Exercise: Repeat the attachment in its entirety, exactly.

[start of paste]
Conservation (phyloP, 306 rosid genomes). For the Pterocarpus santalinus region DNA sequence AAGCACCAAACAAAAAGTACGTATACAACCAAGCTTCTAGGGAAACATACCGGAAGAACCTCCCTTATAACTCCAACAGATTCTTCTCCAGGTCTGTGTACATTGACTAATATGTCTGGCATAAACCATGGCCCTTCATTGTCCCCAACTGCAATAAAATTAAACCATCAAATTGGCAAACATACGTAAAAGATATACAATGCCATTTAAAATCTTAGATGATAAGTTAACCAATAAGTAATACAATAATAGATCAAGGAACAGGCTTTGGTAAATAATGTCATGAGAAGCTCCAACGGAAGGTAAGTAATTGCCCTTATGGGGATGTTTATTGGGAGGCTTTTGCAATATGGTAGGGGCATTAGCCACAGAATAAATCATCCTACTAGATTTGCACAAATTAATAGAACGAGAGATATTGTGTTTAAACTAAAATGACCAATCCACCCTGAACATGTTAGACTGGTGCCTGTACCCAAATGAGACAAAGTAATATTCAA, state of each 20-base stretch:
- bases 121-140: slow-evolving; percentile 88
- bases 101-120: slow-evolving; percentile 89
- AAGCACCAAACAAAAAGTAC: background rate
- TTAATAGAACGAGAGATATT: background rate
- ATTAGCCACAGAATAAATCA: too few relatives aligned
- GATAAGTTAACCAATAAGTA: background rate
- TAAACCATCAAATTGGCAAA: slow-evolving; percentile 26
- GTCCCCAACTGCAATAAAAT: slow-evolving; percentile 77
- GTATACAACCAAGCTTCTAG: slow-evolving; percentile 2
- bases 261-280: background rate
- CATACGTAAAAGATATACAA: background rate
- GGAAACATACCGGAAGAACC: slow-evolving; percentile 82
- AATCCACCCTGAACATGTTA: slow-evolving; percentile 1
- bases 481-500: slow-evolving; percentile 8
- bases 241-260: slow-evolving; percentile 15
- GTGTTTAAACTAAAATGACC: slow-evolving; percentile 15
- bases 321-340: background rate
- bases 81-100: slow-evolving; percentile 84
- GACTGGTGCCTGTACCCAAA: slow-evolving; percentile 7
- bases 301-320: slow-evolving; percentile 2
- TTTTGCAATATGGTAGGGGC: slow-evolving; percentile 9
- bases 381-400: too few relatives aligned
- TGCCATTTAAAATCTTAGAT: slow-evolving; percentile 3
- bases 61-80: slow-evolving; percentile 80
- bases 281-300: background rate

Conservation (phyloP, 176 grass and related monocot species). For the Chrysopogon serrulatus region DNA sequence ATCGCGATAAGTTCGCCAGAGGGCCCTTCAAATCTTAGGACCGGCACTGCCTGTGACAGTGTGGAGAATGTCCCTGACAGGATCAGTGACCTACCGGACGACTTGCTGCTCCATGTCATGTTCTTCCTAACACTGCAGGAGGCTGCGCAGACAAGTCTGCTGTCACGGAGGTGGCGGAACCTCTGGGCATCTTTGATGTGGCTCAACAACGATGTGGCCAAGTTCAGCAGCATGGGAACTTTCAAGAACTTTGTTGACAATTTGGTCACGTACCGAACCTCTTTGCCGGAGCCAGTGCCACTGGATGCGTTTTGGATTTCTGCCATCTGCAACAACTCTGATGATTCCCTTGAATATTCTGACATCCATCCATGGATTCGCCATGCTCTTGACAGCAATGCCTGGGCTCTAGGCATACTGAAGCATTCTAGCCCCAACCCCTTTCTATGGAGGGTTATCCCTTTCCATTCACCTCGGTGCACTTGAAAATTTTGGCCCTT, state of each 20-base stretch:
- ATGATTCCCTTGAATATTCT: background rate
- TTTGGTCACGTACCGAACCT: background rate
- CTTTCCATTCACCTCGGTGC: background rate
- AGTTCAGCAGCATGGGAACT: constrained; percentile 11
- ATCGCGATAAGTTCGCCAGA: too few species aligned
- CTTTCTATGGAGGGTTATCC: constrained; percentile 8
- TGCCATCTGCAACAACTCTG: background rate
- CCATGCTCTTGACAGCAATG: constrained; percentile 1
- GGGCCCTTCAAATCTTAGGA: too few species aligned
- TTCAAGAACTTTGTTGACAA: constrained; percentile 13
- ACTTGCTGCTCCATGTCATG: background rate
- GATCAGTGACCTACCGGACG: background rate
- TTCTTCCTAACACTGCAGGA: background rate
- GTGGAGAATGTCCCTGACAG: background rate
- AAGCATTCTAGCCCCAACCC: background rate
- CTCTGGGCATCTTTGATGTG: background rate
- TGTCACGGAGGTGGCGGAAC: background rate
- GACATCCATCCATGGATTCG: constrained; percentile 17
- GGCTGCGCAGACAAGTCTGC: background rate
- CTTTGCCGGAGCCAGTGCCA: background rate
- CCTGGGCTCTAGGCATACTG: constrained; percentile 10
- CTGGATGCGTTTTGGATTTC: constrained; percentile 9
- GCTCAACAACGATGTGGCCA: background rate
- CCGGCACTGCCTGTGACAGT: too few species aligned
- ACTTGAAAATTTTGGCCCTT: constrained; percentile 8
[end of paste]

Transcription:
Conservation (phyloP, 306 rosid genomes). For the Pterocarpus santalinus region DNA sequence AAGCACCAAACAAAAAGTACGTATACAACCAAGCTTCTAGGGAAACATACCGGAAGAACCTCCCTTATAACTCCAACAGATTCTTCTCCAGGTCTGTGTACATTGACTAATATGTCTGGCATAAACCATGGCCCTTCATTGTCCCCAACTGCAATAAAATTAAACCATCAAATTGGCAAACATACGTAAAAGATATACAATGCCATTTAAAATCTTAGATGATAAGTTAACCAATAAGTAATACAATAATAGATCAAGGAACAGGCTTTGGTAAATAATGTCATGAGAAGCTCCAACGGAAGGTAAGTAATTGCCCTTATGGGGATGTTTATTGGGAGGCTTTTGCAATATGGTAGGGGCATTAGCCACAGAATAAATCATCCTACTAGATTTGCACAAATTAATAGAACGAGAGATATTGTGTTTAAACTAAAATGACCAATCCACCCTGAACATGTTAGACTGGTGCCTGTACCCAAATGAGACAAAGTAATATTCAA, state of each 20-base stretch:
- bases 121-140: slow-evolving; percentile 88
- bases 101-120: slow-evolving; percentile 89
- AAGCACCAAACAAAAAGTAC: background rate
- TTAATAGAACGAGAGATATT: background rate
- ATTAGCCACAGAATAAATCA: too few relatives aligned
- GATAAGTTAACCAATAAGTA: background rate
- TAAACCATCAAATTGGCAAA: slow-evolving; percentile 26
- GTCCCCAACTGCAATAAAAT: slow-evolving; percentile 77
- GTATACAACCAAGCTTCTAG: slow-evolving; percentile 2
- bases 261-280: background rate
- CATACGTAAAAGATATACAA: background rate
- GGAAACATACCGGAAGAACC: slow-evolving; percentile 82
- AATCCACCCTGAACATGTTA: slow-evolving; percentile 1
- bases 481-500: slow-evolving; percentile 8
- bases 241-260: slow-evolving; percentile 15
- GTGTTTAAACTAAAATGACC: slow-evolving; percentile 15
- bases 321-340: background rate
- bases 81-100: slow-evolving; percentile 84
- GACTGGTGCCTGTACCCAAA: slow-evolving; percentile 7
- bases 301-320: slow-evolving; percentile 2
- TTTTGCAATATGGTAGGGGC: slow-evolving; percentile 9
- bases 381-400: too few relatives aligned
- TGCCATTTAAAATCTTAGAT: slow-evolving; percentile 3
- bases 61-80: slow-evolving; percentile 80
- bases 281-300: background rate

Conservation (phyloP, 176 grass and related monocot species). For the Chrysopogon serrulatus region DNA sequence ATCGCGATAAGTTCGCCAGAGGGCCCTTCAAATCTTAGGACCGGCACTGCCTGTGACAGTGTGGAGAATGTCCCTGACAGGATCAGTGACCTACCGGACGACTTGCTGCTCCATGTCATGTTCTTCCTAACACTGCAGGAGGCTGCGCAGACAAGTCTGCTGTCACGGAGGTGGCGGAACCTCTGGGCATCTTTGATGTGGCTCAACAACGATGTGGCCAAGTTCAGCAGCATGGGAACTTTCAAGAACTTTGTTGACAATTTGGTCACGTACCGAACCTCTTTGCCGGAGCCAGTGCCACTGGATGCGTTTTGGATTTCTGCCATCTGCAACAACTCTGATGATTCCCTTGAATATTCTGACATCCATCCATGGATTCGCCATGCTCTTGACAGCAATGCCTGGGCTCTAGGCATACTGAAGCATTCTAGCCCCAACCCCTTTCTATGGAGGGTTATCCCTTTCCATTCACCTCGGTGCACTTGAAAATTTTGGCCCTT, state of each 20-base stretch:
- ATGATTCCCTTGAATATTCT: background rate
- TTTGGTCACGTACCGAACCT: background rate
- CTTTCCATTCACCTCGGTGC: background rate
- AGTTCAGCAGCATGGGAACT: constrained; percentile 11
- ATCGCGATAAGTTCGCCAGA: too few species aligned
- CTTTCTATGGAGGGTTATCC: constrained; percentile 8
- TGCCATCTGCAACAACTCTG: background rate
- CCATGCTCTTGACAGCAATG: constrained; percentile 1
- GGGCCCTTCAAATCTTAGGA: too few species aligned
- TTCAAGAACTTTGTTGACAA: constrained; percentile 13
- ACTTGCTGCTCCATGTCATG: background rate
- GATCAGTGACCTACCGGACG: background rate
- TTCTTCCTAACACTGCAGGA: background rate
- GTGGAGAATGTCCCTGACAG: background rate
- AAGCATTCTAGCCCCAACCC: background rate
- CTCTGGGCATCTTTGATGTG: background rate
- TGTCACGGAGGTGGCGGAAC: background rate
- GACATCCATCCATGGATTCG: constrained; percentile 17
- GGCTGCGCAGACAAGTCTGC: background rate
- CTTTGCCGGAGCCAGTGCCA: background rate
- CCTGGGCTCTAGGCATACTG: constrained; percentile 10
- CTGGATGCGTTTTGGATTTC: constrained; percentile 9
- GCTCAACAACGATGTGGCCA: background rate
- CCGGCACTGCCTGTGACAGT: too few species aligned
- ACTTGAAAATTTTGGCCCTT: constrained; percentile 8